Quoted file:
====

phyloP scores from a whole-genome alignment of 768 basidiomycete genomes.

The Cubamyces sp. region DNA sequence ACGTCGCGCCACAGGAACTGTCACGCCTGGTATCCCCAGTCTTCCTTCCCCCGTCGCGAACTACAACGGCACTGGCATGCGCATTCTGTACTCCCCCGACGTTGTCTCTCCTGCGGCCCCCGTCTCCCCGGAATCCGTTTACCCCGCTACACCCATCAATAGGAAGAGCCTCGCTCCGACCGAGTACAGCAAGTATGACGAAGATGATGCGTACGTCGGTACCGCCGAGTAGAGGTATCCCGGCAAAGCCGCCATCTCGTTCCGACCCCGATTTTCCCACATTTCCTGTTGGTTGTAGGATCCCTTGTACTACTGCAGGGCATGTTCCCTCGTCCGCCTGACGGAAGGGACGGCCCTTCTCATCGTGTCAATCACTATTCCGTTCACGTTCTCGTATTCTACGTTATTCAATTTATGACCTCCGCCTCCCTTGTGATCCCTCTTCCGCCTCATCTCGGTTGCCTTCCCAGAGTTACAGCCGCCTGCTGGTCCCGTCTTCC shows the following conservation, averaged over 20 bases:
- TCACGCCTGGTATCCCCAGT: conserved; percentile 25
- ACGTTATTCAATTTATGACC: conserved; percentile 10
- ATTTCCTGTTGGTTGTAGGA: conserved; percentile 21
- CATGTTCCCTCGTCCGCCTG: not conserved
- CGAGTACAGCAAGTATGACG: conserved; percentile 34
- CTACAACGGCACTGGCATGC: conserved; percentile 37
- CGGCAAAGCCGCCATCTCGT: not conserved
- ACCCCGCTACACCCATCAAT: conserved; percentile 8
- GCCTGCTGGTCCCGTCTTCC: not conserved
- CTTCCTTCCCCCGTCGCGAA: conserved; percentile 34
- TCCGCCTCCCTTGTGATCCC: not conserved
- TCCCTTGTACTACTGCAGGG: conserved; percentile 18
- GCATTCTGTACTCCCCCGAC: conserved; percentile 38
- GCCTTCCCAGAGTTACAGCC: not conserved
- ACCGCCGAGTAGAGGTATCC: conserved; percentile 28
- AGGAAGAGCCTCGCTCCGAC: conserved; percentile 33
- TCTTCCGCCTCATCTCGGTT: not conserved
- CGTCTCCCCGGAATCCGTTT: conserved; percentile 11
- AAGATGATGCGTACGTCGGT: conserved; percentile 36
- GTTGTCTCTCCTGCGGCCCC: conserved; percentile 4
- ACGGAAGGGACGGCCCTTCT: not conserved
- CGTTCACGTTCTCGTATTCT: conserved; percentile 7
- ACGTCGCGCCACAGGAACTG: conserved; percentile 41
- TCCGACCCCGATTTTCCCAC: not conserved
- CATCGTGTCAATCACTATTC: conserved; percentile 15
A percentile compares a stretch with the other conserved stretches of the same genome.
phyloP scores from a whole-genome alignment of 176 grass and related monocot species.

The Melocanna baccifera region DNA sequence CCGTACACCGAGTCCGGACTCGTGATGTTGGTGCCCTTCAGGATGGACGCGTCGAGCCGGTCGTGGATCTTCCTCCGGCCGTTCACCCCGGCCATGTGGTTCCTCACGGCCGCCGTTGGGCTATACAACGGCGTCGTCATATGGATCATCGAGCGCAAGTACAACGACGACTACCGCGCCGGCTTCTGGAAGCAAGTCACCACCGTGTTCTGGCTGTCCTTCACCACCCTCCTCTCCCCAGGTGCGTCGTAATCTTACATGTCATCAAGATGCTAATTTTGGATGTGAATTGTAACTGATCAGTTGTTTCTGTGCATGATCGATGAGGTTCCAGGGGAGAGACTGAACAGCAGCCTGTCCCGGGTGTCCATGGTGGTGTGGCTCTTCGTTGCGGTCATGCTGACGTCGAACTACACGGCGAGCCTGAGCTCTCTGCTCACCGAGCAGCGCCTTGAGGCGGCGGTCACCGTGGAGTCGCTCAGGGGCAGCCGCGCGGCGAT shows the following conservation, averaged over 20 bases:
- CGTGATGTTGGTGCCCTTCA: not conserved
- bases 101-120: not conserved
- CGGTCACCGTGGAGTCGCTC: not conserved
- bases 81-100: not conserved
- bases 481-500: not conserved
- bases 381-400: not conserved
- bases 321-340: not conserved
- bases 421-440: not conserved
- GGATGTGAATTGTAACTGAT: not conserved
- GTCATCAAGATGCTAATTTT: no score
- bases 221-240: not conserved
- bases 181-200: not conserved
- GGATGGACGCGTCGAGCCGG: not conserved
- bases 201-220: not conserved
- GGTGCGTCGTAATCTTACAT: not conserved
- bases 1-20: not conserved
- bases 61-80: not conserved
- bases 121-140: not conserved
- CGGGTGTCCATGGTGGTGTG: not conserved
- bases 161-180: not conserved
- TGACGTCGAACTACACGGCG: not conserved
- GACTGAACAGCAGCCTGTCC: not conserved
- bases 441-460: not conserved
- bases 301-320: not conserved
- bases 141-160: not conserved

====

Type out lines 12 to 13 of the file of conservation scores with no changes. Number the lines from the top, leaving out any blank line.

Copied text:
- CTTCCTTCCCCCGTCGCGAA: conserved; percentile 34
- TCCGCCTCCCTTGTGATCCC: not conserved